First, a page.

How quickly should the transplant of an organ from a brain-dead patient take place for it to function in a kidney patient? Dr. Ninan said that once life support systems were disconnected, the vital organs would collapse within hours, beginning with cardiac arrest, and that it was crucial that the organs were transplanted from the donor to the recipient as quickly as possible.

What has been the real-life experience at the Medical Trust Hospital? Dr. Ninan said: ``Once the relatives give their consent for the donation, we take the patient to a different ICU [Intensive Care Unit], use more medicines to make sure that other organs do not die, because we can't any longer do anything to the brain. But we can at least make sure that the other organs do not die and that way we can hold on for some time. We have had patients in that state for two or three days and had gone ahead and done it. It is important that the hospital also should have the right recipient. Our problem until recently was that the cross-matching facility was not available in Kochi. Certainly, hospitals in Kerala are equipped to do cadaver transplants. Each city now has two or three hospitals that are definitely able to do it.''

According to Dr. K.M. Mehboob, Medical Director of the National Hospital in Kozhikode, his institution, which boasts of the largest number of live transplants (about 200 done in the private sector in Kozhikode), has taken a decision ``not to get into it'' (cadaver transplantation) because they believed that ``brain death is a very controversial area''.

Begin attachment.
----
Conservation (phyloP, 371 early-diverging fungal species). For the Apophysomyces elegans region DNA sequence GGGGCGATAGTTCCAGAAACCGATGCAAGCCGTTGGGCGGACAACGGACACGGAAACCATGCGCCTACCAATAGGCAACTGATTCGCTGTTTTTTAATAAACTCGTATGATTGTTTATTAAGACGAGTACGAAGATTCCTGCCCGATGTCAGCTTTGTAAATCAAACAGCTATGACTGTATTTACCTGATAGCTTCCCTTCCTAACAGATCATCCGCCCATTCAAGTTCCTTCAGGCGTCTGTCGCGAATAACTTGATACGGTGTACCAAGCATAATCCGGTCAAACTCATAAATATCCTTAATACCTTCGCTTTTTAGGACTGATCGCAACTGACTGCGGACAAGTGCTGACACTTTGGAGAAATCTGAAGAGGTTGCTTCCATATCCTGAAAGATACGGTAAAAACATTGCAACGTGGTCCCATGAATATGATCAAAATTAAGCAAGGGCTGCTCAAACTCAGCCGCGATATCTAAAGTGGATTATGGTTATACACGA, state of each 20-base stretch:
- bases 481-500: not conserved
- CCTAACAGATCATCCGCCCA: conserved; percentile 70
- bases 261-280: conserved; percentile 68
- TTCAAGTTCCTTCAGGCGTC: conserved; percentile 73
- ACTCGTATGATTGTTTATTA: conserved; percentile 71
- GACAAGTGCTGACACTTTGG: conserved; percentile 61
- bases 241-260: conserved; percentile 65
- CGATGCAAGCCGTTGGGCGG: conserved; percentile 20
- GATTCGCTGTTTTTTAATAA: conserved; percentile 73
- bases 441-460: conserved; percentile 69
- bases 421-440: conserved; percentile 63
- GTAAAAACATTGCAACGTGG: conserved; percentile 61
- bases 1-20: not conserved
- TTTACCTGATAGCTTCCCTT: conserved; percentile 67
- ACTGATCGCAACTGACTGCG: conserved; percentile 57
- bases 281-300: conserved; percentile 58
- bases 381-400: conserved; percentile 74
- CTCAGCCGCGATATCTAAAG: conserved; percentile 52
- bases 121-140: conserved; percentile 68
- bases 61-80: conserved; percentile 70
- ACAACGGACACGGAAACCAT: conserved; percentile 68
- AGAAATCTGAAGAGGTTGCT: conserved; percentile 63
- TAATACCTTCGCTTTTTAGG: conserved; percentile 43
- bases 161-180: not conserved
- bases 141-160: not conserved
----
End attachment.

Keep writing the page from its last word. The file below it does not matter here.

A positive outcome of the expose on Kerala's first major kidney racket has been a renewed interest among transplant professionals in the State in creating public awareness about voluntary organ donation, especially about cadaver organ donation. In Kochi, which is fast growing into a major transplant centre in the State, the Society for Organ Retrieval and Transplantation-Cochin (SORT-Cochin), an orgnisation that had not been active for two years since its formation, has suddenly come alive. Its activities are now getting a renewed vigour. It recently launched a website and has decided to hold weekly meetings to discuss future programmes.

According to Dr. Ninan, a key organiser, SORT's main objective is to create social awareness about and change social attitudes towards organ donation. He said: ``We intend to link all transplant hospitals in Kochi and possibly, later, in the entire State, so that cadaver organs harvested in one hospital are made available to a common pool and distributed to kidney patients in any hospital based on a transparent system of prioritisation. SORT also issues `donor cards', on which any person can give his or her consent for the harvesting of his or her organs after death. SORT will also maintain a list of patients awaiting transplant, who could be helped when organs are available.''

But, such plans are difficult to execute, as SORT and another agency, the Society for the Promotion of Organ Transplantation (SPOT) in Kozhikode, have found out in the past two years. Both have not been successful in helping conduct a single cadaver organ transplant in the State.

According to Dr. Unni Balakrishnan, chief of the nephrology unit at the superspecialty Amrita Institute of Medical Sciences, Kochi, and a member of SORT, most developed countries that now boast of a live cadaver programme started exactly like this, with no takers. Dr. Balakrishnan said: ``It may take time. I had a chance to speak to the secretary of the National Kidney Foundation in Singapore recently. He told me that it took them 12 years after the foundation was established to do finally the first cadaver transplant. Similarly, in the U.S., it took them 15 years to do the first cadaver transplant after such an organisation was formed.''